An example of the obliteration process for one patient with Spetzler-Martin grade IV arteriovenous malformation (AVM). The images show the CT scan with the CyberKnife treatment plan (red: target, green: prescribed isodose) a MR angiography (a), the MR angiography scans 8 months after treatment showing partial obliteration (b), and MR angiography scans of the same area two years (c) and five years (d) after radiosurgery, demonstrating complete obliteration of the AVM.
In the subgroup of 59 patients whose follow-up exceeded four years, complete obliteration was achieved in 43 (72.8%); a partial response and no change were each observed in seven patients (11.9%). Kaplan-Meier analysis illustrated that most experienced obliteration after two to four years of treatment (Fig 3).
Kaplan-Meier curve of the time (in months) to the obliteration of arteriovenous malformations (AVMs) in patients treated via CyberKnife radiosurgery. Obliteration is observed between 24 and 48 months after treatment in the majority of patients.
Embolization and AVM downgrading
Embolization was performed in 54/123 cases (43.9%) prior to initiating CKRS, resulting in downgrading in 23 cases (42.6%); in two cases, the SM grades were reduced by two (3.7%). Two patients were lost to follow-up. In the remaining subgroup of 52 embolized patients, complete and partial obliteration were achieved in 29 and 14 cases, respectively. No change was observed in nine cases (Fig 4).
Obliteration rates in the entire cohort (blue), in the subcohort of patients with a follow-up duration exceeding four years (orange) and in previously embolized patients (grey). CR = complete response; PR = partial response; NC = no change.
In the subgroup of 66 patients without embolization, 38, 17, and 11 exhibited complete or partial obliteration, and no change, respectively. The complete obliteration rate did not significantly differ between the embolized and non-embolized subgroups.
Differences in clinical outcomes in “high-grade” versus “low-grade” AVMs
We classified the subgroup with SM grade I-III lesions as “LG” (“low-grade”) (73.9%) and the subgroup with SM grade IV-V lesions as “HG” (“high-grade”) (26.0%) (Table 2). We observed a statistically significant difference in local control of the lesion (complete versus partial or no change; p = .005, chi-square test), with a mean time to obliteration of 32.5 and 41.5 months in the LG and HG subgroups, respectively (p = .036, log-rank test; Fig 5).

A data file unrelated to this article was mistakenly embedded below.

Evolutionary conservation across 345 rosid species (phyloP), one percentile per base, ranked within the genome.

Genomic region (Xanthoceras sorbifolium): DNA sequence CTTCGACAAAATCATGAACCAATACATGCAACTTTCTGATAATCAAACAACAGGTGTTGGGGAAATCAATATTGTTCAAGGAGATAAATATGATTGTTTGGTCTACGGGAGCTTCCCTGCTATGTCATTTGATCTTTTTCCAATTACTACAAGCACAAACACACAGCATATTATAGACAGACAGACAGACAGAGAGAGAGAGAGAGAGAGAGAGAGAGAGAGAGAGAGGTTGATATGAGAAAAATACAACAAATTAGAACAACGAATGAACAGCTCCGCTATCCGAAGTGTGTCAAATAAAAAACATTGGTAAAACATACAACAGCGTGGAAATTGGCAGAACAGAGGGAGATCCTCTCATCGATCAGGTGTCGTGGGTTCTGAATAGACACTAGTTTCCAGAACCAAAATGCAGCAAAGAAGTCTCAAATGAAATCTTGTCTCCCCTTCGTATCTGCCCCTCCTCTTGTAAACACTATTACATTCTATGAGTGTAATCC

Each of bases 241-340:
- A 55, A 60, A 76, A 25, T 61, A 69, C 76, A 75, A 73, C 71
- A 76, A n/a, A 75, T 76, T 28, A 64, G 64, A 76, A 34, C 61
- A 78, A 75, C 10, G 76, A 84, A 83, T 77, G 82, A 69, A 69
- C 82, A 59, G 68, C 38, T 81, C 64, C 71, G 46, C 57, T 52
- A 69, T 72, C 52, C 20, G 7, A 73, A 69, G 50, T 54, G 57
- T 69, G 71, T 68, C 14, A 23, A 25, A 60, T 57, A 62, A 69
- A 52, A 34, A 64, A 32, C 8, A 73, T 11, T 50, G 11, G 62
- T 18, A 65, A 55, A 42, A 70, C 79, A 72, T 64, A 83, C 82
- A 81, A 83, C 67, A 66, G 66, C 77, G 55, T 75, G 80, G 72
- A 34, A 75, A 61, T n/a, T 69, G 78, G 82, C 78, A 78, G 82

Kaplan-Meier curve of the time to obliteration (in months) in the subgroups of patients with “low-grade” (Spetzler-Martin grade I–III) vs. “high-grade” (Spetzler-Martin grade IV–V) arteriovenous malformations (AVMs) treated via CyberKnife radiosurgery. The curve shows a significant difference in the times to obliteration between the two groups (p = .036).
In the LG subgroup, a significantly higher prescribed dose had been administered, with means of 19.4 Gy and 17.7 Gy in the LG and HG subgroups, respectively (p = .001, Mann-Whitney U test).
Rebleeding, complications, and treatment-induced toxicity
Five patients (4.2%) experienced a bleeding incident during follow-up; four had bleeds from previously irradiated AVMs, and one experienced intracerebral hemorrhage distant from the AVM. Four patients (3.4%) died during follow-up, with the cause of death related to the treated AVMs in two cases (1.7%).
Therapy-associated complications were experienced by 26 patients. Six patients experienced epileptic seizures after radiotherapy and were treated sufficiently with antiepileptic medication. Edema was observed in 15 patients, with severe edema requiring prolonged corticosteroid (dexamethasone) treatment in two patients. Two cases of radiation necrosis were observed and one incident of sinus vein thrombosis. Overall, 10 patients suffered from hemiparesis, either due to previous bleeding or intervention, or a new onset resulting from edema and radiation effects. Four of 123 treated patients exhibited new-onset deficits following radiosurgery, whereas 92 remained symptom-free throughout follow-up.
In the LG subgroup, 14/89 patient experienced complications, and 12/29 patients in the HG subgroup experienced edema, seizures, or other adverse effects. The incidence was significantly higher in the HG than in the LG subgroup (p = .004, chi-square test).
Factors predicting outcomes and complication rates
Logistic regression analysis revealed that age (p = .018, and SM grade (p = .041) were independent predictors of obliteration, with higher grades and older age associated with a lower probability of obliteration. No statistically significant association was observed between obliteration and initial bleeding (p = .481) or prescription dose (p = .063) (Table 3). The logistic regression analysis revealed that only the treated volume was independently associated with the occurrence of complications (p = .009) (Table 4).
Although microsurgical resection remains the standard for treating intracranial AVMs, deep-seated or higher-grade lesions remain major neurosurgical challenges.
The 123 patients treated by CKRS for AVMs demonstrated satisfactory outcomes, with complete and partial obliteration achieved in 56.8% and 26.3% of cases, respectively; in those with follow-up times exceeding four years, the rates were 72.8% and 11.9%, respectively. The rate of complete obliteration was significantly higher in the LG than in the HG subgroup, and only 4.2% of the patients experienced recurrent hemorrhage or treatment-related toxicity.